Search had a challenging time during the pandemic. Spend grew just 5.3% to £7.34 billion ($9.41 billion) in 2020, down from 17.7% the previous year and significantly down on our pre-pandemic estimate of 12.2% growth. However, this latest forecast is a reversal on our interim August 2020 estimate, when we expected a decline of 1.7% for the year.
Travel spending is predominant in search, so 2020 was likely to be a rocky year for the format. Our ad spend by industry forecasts from August last year were already painting a bleak picture for the travel sector—a 36.7% decline in digital ad spend in 2020—and our update later this year is unlikely to contain any significant upticks.
The saving grace for search, though, was the strong showing for ecommerce—retail ecommerce sales in the UK grew 34.7% in 2020. The dynamics in this space have altered slightly, though, with Google facing increasing competition.
Google’s overall search ad revenues in the UK did manage to grow in 2020, by 2.0%, but its share of the total search market declined, from 72.6% in 2019 to 70.3%. This share will recover slightly this year, as the travel sector comes back, but thereafter will fall away again—by 2023, its share will have dropped to 68.7%.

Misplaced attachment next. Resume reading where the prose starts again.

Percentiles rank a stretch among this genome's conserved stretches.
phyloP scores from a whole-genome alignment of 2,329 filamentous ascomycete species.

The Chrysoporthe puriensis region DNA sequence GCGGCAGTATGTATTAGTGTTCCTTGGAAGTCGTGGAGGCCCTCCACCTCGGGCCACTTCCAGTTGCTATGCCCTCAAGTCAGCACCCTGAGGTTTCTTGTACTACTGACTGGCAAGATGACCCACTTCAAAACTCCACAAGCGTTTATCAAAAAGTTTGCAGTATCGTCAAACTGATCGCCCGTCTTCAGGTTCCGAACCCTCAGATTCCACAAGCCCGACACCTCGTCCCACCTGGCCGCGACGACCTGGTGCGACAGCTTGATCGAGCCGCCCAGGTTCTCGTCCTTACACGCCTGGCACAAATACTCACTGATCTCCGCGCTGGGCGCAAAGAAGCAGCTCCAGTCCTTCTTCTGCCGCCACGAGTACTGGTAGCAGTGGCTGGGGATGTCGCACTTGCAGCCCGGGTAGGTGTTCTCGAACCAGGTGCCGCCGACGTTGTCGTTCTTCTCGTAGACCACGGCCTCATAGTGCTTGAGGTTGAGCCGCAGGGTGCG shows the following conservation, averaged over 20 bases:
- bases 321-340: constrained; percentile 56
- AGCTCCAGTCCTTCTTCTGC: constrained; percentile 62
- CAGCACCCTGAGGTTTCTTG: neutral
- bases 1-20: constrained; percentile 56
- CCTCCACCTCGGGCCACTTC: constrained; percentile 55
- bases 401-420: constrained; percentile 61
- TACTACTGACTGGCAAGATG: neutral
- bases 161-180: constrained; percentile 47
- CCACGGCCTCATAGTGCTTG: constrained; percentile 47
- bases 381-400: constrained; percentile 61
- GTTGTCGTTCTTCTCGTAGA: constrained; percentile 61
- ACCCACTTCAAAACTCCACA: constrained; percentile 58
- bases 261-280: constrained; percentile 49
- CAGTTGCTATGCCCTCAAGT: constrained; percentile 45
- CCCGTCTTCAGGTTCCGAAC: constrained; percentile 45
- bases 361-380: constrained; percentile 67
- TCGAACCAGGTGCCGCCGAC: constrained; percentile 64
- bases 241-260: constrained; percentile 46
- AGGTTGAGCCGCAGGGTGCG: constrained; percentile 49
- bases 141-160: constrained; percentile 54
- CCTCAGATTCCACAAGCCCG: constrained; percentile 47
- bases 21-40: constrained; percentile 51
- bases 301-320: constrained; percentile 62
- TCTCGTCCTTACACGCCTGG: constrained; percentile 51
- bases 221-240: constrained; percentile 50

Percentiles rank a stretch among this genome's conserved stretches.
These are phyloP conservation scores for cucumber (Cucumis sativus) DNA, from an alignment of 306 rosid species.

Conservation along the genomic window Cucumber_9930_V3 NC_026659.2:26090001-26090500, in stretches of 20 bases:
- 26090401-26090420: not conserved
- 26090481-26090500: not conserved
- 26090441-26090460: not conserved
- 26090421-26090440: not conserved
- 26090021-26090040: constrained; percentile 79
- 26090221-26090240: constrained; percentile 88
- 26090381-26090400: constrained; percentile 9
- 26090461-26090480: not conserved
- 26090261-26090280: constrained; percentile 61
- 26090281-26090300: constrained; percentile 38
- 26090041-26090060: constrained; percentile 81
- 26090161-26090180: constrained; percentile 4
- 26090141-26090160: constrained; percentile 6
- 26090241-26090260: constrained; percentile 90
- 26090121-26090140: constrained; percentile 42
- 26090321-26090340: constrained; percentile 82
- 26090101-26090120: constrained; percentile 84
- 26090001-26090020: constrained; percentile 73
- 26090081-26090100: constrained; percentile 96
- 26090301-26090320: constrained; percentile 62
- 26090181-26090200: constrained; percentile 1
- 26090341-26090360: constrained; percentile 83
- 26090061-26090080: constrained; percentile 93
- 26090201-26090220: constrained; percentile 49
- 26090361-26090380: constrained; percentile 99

The impact of Amazon on this share likely has a role to play, with ecommerce advertising spend becoming so important during the pandemic. We don’t yet have a UK forecast for Amazon ad revenues, but our global figures indicated a huge 52.5% increase for the company in 2020, with steady gains set to continue.
But while Amazon-inspired search managed to claw back some ground in a difficult 2020, display ad spending (powered by video’s strong showing) forged ahead in the digital shakeout. Last year, it surpassed search for the first time as the predominant ad format, accounting for 48.9% of total digital ad spend against search’s 44.6%.
This trend will play out through the rest of our forecast, and by 2024, display will account for a (slight) majority share of all UK digital media spend—50.5%, with classified ad spending and our “other” category each accounting for diminishing or stagnant proportions of the total.